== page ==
From Low to Alto
Whilst shopping at my beloved Trader Joe’s last Friday for supper club, I cruised through the wine aisle. There was a big display of pinot grigio, that ubiquitous summer sipper. Two bottles next to each other were vastly different prices.
I’m an endlessly curious wine nerd. Why were the prices so different? What is pinot grigio anyway, apart from the favorite tipple of the Real Housewives of New York?
Obviously more research was required. And luckily the next night, I was going to have a house full of experimental subjects.
Pinot grigio — or pinot gris as it’s known in France — is a mutation of pinot noir. (Remember that the vast majority of grapes have white flesh, and the color is determined by the amount of contact with the skin.) It’s got an interesting history:
Pinot Grigio reached Italy early in the 19th century, according to “The Oxford Companion to Wine.” It gained a foothold in the country’s northeast region in areas like Friuli and Alto Adige, where rich and aromatic styles are commonly found. Today, however, the majority of light and dry Pinot Grigio is found in the Veneto region.
The Villa Sonia didn’t have much of a nose. I got some light melon and citrus on the palate, and a slightly short finish.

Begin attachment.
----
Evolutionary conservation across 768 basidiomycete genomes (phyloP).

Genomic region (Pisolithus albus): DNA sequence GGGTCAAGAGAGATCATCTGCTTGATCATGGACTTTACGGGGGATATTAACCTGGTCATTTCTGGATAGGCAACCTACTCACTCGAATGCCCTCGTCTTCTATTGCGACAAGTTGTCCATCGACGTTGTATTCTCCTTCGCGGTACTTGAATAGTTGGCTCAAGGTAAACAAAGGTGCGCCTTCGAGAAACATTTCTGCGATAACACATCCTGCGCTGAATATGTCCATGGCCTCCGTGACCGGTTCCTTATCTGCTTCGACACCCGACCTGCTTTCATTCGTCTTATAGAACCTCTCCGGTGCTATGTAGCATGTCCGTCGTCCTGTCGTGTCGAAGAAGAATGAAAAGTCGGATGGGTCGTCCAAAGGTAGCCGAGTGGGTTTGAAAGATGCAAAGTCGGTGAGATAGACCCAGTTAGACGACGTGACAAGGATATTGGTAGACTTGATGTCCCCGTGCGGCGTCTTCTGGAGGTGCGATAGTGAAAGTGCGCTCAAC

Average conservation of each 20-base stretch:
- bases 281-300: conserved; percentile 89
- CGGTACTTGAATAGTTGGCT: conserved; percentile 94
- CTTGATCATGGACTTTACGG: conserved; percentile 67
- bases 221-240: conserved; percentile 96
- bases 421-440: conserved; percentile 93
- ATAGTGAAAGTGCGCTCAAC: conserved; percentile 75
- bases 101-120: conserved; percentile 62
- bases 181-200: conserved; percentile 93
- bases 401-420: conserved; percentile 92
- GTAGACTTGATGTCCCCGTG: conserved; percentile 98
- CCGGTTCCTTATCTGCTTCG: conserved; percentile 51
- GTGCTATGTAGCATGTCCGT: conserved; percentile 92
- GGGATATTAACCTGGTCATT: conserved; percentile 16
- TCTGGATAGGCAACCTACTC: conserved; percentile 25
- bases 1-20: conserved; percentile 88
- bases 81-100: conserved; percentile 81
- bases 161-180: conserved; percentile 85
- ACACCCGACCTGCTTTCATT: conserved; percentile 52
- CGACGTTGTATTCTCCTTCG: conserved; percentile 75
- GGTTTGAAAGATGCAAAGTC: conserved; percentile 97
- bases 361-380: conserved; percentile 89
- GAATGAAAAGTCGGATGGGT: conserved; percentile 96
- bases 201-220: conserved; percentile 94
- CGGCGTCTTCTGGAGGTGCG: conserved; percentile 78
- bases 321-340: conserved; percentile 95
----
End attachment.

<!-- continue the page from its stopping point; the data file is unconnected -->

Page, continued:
The Santa Margherita also had a slight nose, but on my first taste…
OK, I apologize in advance. This is going to be the luvviest goddamn thing I’ve ever written on this blog. Possibly in my entire life.
But upon drinking the Santa Margherita, I got an image of a clean fresh page of lined loose-leaf paper. Like the first day of classes.
I know, I know. But I’m here to give my truthful impressions.
So it turns out that Santa Margherita is one of the oldest producers for pinot grig exporting to the US, since 1979! It hails from Alto Adige, in the very northern part of Italy:
It constitutes the northern half of the Trentino-Alto Adige wine region (the southern half being Trentino). Immersed in the Southern Limestone Alps, Alto Adige is bordered by Veneto to the east, Lombardy to the west and the Tirol region of Austria to the north.
So want to guess the price differential?
The Villa Sonia retailed for $6, and the Santa Margherita for $28.
My test subjects didn’t consider the Santa Margherita to be worth the extra cost. And as you can tell from the picture, folks seemed to prefer the Villa Sonia. For me, the Villa Sonia would make a nice aperitif on a hot hot day (hello, new addition to the party wine list!), but I’d serve the Santa Margherita with dinner. Maybe sushi or something with cold leftover grilled chicken.
What are your feelings on pinot grigio, at any price point? Like it, hate it? Any whites you’d rather have? Let me know in the comments!